It’s also likely that as businesses make their own investigations and investment into cyber security, they will become more aware of the growing need for insurance cover against cyber attacks.

Cyber underwriting to build European resilience

We need to work together to strengthen cyber resilience and create a strong cyber insurance market.

At EIOPA we have been studying the evolution of cyber insurance in Europe for some years now, including regular dialogue with insurance companies, and we have just published our cyber underwriting strategy.

Our strategy outlines the areas that we see need strengthening and sets out our approach and proposed actions.

First and foremost, we have seen that a lack of data is one of the biggest obstacles to a detailed understanding of the fundamental aspects of cyber risk and the provision of proper coverage.

It’s understandable of course that companies are reluctant to share information on their security measures and their history of cyber incidents. The information is extremely sensitive but it is also incredibly valuable to underwriters.

And this lack of quantitative information on incidents makes it difficult for insurers to properly price risk and estimate the liability of exposures. It also hampers cyber risk measurement and management for insurers.

Therefore, we believe that we need to develop at European level a standardised cyber incident reporting framework that enables the sharing of aggregated data, anonymised to protect sensitive information, so that insurers and reinsurers can develop adequate pricing and risk management models.

To do this, we will engage with different bodies, including national authorities, the EBA and ESMA, as well as ENISA to explore and promote the development of a harmonised cyber incident reporting taxonomy so that we can put the data to work to underpin cyber underwriting modelling.

We also believe that there needs to be a common understanding of contractual definitions. Policyholders and insurers must share the same understanding of contract terms. Clear and transparent cyber coverage is essential from a consumer protection perspective. This is just as important for big companies as it is for individuals.

At European level, EIOPA will work other EU institutions can help to accelerate and promote engagement between industry and consumer associations which, in the long run, will help to maintain consumer confidence and avoid the potential for disputes.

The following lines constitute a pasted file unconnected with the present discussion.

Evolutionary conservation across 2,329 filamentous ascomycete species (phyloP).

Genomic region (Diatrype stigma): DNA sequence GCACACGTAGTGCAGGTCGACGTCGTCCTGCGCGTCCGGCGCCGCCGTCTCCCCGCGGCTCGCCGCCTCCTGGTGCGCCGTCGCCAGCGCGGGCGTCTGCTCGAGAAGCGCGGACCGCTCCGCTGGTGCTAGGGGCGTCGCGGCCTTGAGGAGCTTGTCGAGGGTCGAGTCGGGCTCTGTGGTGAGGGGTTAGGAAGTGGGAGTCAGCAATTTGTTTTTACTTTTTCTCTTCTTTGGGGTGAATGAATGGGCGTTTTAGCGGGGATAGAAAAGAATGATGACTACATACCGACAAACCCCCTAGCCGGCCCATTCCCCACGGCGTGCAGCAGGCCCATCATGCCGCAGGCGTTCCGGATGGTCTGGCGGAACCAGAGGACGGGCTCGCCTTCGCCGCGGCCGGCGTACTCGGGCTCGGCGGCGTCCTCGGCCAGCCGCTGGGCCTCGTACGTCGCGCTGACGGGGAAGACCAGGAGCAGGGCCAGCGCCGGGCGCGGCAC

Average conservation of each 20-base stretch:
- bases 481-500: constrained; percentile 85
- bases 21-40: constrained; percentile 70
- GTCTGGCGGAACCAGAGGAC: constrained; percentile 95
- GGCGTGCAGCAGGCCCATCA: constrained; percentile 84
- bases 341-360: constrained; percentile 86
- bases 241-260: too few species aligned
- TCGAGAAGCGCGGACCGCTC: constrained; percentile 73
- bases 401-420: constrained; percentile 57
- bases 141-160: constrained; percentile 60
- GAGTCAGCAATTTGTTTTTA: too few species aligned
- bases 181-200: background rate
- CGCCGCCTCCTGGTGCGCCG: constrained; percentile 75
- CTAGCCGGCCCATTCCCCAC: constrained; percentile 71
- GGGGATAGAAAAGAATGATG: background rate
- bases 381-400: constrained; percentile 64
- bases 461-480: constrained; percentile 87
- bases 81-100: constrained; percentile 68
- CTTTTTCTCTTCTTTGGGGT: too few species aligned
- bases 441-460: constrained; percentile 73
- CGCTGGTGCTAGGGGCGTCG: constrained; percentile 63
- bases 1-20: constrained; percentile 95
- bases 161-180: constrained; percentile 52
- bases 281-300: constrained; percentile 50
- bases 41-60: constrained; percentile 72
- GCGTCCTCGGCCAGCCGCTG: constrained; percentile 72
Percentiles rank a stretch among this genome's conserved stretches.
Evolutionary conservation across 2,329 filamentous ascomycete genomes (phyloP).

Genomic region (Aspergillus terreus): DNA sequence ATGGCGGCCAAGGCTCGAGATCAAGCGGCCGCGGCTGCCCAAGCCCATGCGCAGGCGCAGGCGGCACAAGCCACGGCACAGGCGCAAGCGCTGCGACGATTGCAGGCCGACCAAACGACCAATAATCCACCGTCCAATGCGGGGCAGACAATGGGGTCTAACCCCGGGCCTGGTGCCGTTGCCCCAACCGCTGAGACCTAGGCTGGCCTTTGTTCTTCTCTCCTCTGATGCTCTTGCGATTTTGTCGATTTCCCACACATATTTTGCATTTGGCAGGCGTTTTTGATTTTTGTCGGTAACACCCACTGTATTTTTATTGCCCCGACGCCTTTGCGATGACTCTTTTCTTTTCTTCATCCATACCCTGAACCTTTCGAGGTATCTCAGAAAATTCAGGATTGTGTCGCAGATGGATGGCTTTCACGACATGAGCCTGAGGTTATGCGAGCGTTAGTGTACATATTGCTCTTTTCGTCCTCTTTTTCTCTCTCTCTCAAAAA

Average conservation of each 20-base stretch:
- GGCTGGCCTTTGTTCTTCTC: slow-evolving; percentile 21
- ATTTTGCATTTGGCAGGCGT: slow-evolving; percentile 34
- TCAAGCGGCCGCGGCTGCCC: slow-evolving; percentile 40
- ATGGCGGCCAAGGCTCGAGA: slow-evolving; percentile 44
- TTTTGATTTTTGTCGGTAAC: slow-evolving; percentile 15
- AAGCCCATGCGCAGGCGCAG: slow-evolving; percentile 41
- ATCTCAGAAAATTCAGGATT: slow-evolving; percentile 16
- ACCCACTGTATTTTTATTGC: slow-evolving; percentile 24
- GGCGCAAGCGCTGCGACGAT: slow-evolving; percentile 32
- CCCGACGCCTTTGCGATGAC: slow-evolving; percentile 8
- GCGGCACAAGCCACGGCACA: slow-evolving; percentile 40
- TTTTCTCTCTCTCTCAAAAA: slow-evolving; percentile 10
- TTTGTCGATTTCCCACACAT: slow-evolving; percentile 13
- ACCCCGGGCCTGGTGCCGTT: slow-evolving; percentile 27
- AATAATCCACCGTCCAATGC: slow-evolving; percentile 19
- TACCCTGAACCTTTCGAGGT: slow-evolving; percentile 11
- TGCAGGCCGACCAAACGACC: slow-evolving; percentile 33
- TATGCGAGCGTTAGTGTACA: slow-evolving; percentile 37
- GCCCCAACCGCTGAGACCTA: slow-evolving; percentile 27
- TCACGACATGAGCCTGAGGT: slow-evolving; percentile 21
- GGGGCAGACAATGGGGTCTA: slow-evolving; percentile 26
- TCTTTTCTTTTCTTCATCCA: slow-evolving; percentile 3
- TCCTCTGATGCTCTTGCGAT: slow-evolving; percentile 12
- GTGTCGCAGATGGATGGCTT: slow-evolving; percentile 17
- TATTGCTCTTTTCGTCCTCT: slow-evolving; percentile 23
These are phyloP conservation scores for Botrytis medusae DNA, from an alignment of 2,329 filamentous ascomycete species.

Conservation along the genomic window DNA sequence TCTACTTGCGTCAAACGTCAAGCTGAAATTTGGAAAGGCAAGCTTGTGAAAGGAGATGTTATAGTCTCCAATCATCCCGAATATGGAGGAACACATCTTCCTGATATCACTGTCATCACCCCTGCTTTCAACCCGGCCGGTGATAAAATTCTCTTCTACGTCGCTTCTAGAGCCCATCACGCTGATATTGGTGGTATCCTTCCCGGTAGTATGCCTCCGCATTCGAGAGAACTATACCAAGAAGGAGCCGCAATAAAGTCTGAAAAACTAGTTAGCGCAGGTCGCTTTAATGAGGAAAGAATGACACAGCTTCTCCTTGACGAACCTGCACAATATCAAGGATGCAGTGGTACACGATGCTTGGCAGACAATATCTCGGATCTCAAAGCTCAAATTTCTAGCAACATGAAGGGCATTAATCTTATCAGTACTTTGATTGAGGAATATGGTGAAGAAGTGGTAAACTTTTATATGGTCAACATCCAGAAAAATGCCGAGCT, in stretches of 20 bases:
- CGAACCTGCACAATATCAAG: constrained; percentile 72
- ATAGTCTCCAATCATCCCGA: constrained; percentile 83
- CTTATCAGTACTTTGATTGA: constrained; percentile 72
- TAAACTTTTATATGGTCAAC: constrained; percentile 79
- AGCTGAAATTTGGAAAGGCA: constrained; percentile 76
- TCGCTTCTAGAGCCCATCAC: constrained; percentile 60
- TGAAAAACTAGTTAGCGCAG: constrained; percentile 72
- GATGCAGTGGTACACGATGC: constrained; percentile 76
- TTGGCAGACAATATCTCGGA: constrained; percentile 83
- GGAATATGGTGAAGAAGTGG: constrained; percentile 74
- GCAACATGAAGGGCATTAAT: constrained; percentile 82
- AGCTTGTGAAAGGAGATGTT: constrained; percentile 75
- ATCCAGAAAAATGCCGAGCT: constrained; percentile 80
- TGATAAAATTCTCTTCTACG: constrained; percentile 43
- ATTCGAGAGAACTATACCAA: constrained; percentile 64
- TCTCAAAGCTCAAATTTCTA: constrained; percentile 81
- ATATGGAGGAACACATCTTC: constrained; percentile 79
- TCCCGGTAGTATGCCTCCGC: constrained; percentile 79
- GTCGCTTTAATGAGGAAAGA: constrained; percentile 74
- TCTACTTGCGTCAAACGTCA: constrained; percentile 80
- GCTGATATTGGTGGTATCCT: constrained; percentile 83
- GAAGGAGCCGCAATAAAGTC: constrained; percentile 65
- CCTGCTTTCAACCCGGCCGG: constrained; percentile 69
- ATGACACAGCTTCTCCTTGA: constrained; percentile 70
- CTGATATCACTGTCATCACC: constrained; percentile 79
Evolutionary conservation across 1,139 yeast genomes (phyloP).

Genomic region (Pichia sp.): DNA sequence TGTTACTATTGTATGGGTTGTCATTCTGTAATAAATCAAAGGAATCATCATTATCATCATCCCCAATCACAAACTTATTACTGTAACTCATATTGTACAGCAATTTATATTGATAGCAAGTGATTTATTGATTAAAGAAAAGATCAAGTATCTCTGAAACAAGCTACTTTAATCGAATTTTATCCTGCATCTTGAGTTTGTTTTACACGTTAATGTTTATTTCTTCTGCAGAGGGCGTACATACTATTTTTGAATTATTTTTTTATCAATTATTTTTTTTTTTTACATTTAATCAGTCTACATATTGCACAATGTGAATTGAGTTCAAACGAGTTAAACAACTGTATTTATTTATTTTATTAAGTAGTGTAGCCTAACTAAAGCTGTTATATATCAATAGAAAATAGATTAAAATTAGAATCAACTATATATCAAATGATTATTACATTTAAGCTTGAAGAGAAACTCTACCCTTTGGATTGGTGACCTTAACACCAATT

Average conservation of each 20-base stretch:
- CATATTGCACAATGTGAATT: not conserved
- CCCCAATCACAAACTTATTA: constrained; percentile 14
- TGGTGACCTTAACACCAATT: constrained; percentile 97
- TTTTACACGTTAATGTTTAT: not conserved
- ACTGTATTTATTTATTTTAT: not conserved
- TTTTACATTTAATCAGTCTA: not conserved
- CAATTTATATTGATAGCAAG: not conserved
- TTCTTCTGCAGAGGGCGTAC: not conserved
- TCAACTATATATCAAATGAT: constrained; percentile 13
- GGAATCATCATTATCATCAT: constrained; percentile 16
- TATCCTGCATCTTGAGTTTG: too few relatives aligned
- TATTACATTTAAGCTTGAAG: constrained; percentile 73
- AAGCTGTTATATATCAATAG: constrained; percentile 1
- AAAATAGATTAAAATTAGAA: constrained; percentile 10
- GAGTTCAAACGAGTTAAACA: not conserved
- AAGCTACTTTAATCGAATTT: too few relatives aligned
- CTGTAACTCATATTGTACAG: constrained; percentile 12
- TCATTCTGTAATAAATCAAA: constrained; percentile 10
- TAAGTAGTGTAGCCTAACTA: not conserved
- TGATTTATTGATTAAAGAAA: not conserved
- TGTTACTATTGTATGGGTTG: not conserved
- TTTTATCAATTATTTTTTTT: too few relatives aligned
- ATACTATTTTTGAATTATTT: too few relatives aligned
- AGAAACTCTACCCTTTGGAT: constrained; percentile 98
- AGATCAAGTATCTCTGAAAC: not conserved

As a supervisor, we are also working closely with national supervisors to ensure that appropriate underwriting standards are in place and that national supervisors have the capacity to supervise these. Technology changes, the nature of cyber attacks change, supervisors must be able to keep pace with these changes.

Continuing European cooperation

Cyber attacks are complex. They are dangerous. And they are ever more sophisticated.

Because of this, cyber risk is seen as a potentially systemic risk for the financial system and the real economy.
So we need a common approach to mitigate this risk.

And this involves continuing to work together to find shared solutions. Because a shared approach will mean a more effective approach.

And so in addition to working with national supervisors to foster a common approach to supervision, we will also continue our very valuable dialogue with industry, consumer associations and other stakeholders to raise awareness of cyber security and insurance issues.

And at European level, we will continue our close cooperation, not only with the EBA and ESMA, but also with other EU bodies, so that we can strengthen Europe’s over all resilience to cyber attacks.

In conclusion

Let me say in conclusion that it is no surprise that cyber security and cyber risks are a top concern not only for the financial sector, but for all industry and, indeed, for all people.

The digital era, and digital finance in particular, has brought us many benefits. But if too many people suffer because they are not better protected, we will quickly lose faith not only in the company that caused the suffering but also in technology itself.

This should not happen.

Let’s work together to make sure that the risks resulting from digitalisation are considered and managed appropriately, including through an appropriate cyber insurance framework, so that digital finance continues to work for the people.

Ladies and gentlemen, thank you very much.